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Measurement assay and inflammation influence the predictive role of levels of proprotein convertase subtilisin/kexin type 9 for cardiovascular events: a meta-analysis and a meta-regression analysis
Authors : D Terentes-Printzios (Athens,GR), C Vlachopoulos (Athens,GR), G Georgiopoulos (Athens,GR), I Skoumas (Athens,GR), I Koutagiar (Athens,GR), N Ioakeimidis (Athens,GR), C Stefanadis (Athens,GR), D Tousoulis (Athens,GR)
1Hippokration Hospital, University of Athens, 1st Department of Cardiology - Athens - Greece
2Hippokration General Hospital - Athens - Greece
Background/Introduction: Blood proprotein convertase subtilisin/kexin type 9 (PCSK9) levels modestly predict future CV events and its inhibition reduces atherogenic lipoproteins and could lead to reduction of cardiovascular (CV) events.
Purpose: We performed a meta-analysis and meta-regression analysis of all longitudinal studies to determine the factors that influence the predictive role of PCSK9.
Methods: A comprehensive search of electronic databases was conducted up to April 2016. Longitudinal studies that reported events or relative risk (RR) estimates with 95% confidence intervals were included. Sensitivity analyses and meta-regression analysis with a random-efffects model were applied.
Results: All 9 studies included (12,081 participants, mean follow-up 6.62 years) reported results on total CV events. The pooled RR of total CV events for an increase in baseline PCSK9 by 1 standard deviation (SD) was 1.098 (95% CI, 1.02–1.18), corresponding to a risk increase of 10% (Z=2.43, P=0.015). (Figure) When pooled estimates were derived independently for low- and high-CV risk populations, baseline PCSK9 levels predicted total CV events only in apparently healthy subjects (RR=1.13, 95% CI: 1.050–1.222, Z=3.21, P=0.001) and not in populations with established CV or renal disease (RR=1.09, 95% CI: 0.961–1.23, Z=1.33, P=0.182). When pooled risk estimates were calculated independently for studies that measured PSCK9 with Assay A (i.e. all other ELISA assays apart from the most commonly used) and Assay B (i.e. the most commonly used ELISA assay in the included studies), baseline PCSK9 levels predicted total CV events only when measured with Assay A [(RR=1.15, 95% CI: 1.064–1.234, Z=3.61, P<0.001 versus (RR= 1.073, 95% CI: 0.948–1.214, Z=1.11, P=0.268) for Assay B]. A relevant test for interaction was marginally non-significant (P for interaction=0.073). C-reactive protein (CRP) at enrolment was the only baseline variable that showed a trend to be a predictor of the magnitude of the RR for total CV events (p=0.07) showing an inverse association with the predictive value of high PCSK9 levels.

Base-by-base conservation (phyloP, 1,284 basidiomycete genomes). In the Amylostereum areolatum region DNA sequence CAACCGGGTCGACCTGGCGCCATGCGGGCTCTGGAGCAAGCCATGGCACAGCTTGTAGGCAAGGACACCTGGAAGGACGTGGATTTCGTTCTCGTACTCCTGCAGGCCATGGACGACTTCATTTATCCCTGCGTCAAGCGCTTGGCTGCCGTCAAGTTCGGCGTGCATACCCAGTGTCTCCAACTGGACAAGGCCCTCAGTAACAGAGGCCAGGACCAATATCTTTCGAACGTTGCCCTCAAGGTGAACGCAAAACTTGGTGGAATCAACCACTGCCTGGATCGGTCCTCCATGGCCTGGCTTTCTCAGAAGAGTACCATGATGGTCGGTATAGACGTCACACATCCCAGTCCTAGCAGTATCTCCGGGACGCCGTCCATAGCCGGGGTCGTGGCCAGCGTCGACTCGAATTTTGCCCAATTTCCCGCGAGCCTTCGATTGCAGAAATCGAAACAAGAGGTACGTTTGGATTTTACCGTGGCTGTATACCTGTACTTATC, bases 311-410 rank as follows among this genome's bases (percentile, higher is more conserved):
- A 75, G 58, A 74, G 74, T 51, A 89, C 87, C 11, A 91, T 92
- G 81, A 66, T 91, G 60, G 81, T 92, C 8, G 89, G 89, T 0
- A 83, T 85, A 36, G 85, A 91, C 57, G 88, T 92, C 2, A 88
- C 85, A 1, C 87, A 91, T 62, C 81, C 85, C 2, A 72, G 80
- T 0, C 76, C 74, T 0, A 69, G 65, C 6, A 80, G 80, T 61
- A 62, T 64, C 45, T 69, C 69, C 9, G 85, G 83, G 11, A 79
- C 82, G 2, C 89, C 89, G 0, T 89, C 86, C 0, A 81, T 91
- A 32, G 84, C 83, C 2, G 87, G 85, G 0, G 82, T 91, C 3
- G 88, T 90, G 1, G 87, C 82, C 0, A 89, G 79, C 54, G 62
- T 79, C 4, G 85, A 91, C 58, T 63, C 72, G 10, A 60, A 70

Conclusions: PCSK9 levels are modestly but significantly associated with increased risk of total CV events and this predictive role is higher in low-inflammatory states and with specific measurement assays.
ESC 365 is supported by Bayer, Boehringer Ingelheim and Lilly Alliance, Bristol-Myers Squibb and Pfizer Alliance, Novartis Pharma AG and Vifor Pharma in the form of educational grants. The sponsors were not involved in the development of this platform and had no influence on its content.
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